Sharon Ufberg, DC discusses steps patients can take to protect themselves against the damaging effects of the sun.
As practitioners, we are the most trusted source of information for our patients. Yet it is difficult to find the time to speak to every patient about the best practices they should be incorporating into their day-to-day lives for optimum health. Focusing on their primary complaint often takes precedence over general wellness advice.
Why not make a commitment to creating one handout per month for your patients? Any topic that interests you or that is relevant to the season. I’m going to make it easy for you to start. Here is one I wrote that you can use for August all about sun and sunscreen advice:
What can you do to make healthier and more informed choices about sun safety?
• An easy first step is to have a look at the Environmental Working Group’s 2010 Sunscreen Guide and find a safe and effective sunscreen to use this summer. Don’t be shocked when all the sunscreens you have been using for years are on the list with hazardous ingredients.
• Start by wearing a long sleeve shirt and hat whenever you are going to be exposed to the sun for a prolonged period of time or out in mid-day when the rays are strongest.
• Remember that some exposure to the sun is healthy. Choose early in the day or in late afternoon to get some sun and Vitamin D without getting burned. Spend more time in the sun as your skin becomes accustomed to the exposure.
• Sunscreens, even the good ones, need to be reapplied frequently to sufficiently protect your skin.
• Avoid all products that list Vitamin A (retinyl palmitate) and oxybenzone in their list of ingredients.
• Look for products that use zinc and titanium minerals to help give some protection from harmful UVA rays.
• Never use spray or powder sunscreens to avoid inhaling the chemicals into your lungs.
• Use the EWG website as a reliable source for more information about safe products and ingredients.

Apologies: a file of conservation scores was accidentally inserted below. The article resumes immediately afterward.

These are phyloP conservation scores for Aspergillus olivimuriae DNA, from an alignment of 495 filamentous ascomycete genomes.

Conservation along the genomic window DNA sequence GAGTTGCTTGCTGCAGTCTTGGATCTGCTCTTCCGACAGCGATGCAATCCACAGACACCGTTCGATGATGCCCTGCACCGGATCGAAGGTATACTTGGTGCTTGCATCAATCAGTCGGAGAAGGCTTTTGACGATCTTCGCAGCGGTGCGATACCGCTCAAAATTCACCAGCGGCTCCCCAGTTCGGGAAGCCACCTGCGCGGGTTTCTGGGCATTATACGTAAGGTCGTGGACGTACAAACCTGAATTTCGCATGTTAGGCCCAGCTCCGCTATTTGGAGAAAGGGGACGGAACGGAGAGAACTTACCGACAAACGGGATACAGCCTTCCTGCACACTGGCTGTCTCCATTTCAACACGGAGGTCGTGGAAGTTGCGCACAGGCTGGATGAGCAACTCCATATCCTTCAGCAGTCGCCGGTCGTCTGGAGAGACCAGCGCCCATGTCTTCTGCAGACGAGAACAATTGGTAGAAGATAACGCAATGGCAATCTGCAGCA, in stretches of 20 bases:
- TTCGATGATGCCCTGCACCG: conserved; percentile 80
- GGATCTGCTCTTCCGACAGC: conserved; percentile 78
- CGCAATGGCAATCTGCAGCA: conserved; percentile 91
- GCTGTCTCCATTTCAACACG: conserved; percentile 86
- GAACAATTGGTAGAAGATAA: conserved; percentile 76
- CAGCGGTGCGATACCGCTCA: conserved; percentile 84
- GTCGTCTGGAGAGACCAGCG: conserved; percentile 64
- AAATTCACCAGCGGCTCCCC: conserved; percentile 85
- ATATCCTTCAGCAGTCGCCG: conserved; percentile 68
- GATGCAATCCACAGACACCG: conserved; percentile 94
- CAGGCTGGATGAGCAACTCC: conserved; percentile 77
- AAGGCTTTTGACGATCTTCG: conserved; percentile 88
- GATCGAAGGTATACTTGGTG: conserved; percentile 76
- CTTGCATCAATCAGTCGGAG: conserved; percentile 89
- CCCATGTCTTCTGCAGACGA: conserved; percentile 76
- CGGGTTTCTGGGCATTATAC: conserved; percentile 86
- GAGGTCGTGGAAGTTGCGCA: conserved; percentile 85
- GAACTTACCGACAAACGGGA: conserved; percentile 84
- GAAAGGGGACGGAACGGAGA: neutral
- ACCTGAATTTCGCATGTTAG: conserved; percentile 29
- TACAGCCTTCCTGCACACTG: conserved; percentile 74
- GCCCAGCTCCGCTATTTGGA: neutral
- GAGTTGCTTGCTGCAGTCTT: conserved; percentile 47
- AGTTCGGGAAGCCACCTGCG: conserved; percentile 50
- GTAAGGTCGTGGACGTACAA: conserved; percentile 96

• Stay away from beauty magazine tips that are not properly screening their skincare product recommendations.
Earlier this summer I posted a piece aptly named, “The Sunscreen Scandal, are we getting all the facts?” on the Huffington Post. It generated a lot of comments and some very good additional information that is worth sharing.
One interesting comment came from blogger RMankovitz. As director of Montecito Wellness he wrote in:
“Among all the bad news regarding sunscreens, the good news is the latest development in sunscreen technology. Known as Berrynol, it is totally plant-based, and non-toxic to the user and the environment. It is so safe it is edible. This patented breakthrough is based on how nature protects plants from UV damage. It relies on cyanins, which make blueberries blue and raspberries red. The remarkable advantage of the Berrynol technology is that it not only filters UV, it also stops the reproduction of cancerous skin cells, while not harming healthy cells. Hopefully, ingredients like this will be designed into future sunscreen products. For research details, see:www.berrynol.com. For a video presentation of Berrynol at the 2010 WBT (World’s Best Technology) Showcase, see thisvideo clip.”
Another interesting comment came from blogger puristics who wrote:
“Make sure you choose products with zinc oxide and/or titanium dioxide. They create a physical barrier to the sun against UVA/UVB exposure rather than a “chemical” barrier. And they’re the only sunscreens considered safe enough for marine life in delicate marine ecosystems. If they’re safer for the fish, aren’t they a better choice for us too?”
Your patients will definitely appreciate getting some good advice from a trusted source. I am very interested in hearing from practitioners about the other topics that patients are concerned about and asking for more information. Feel free to email me at firstname.lastname@example.org.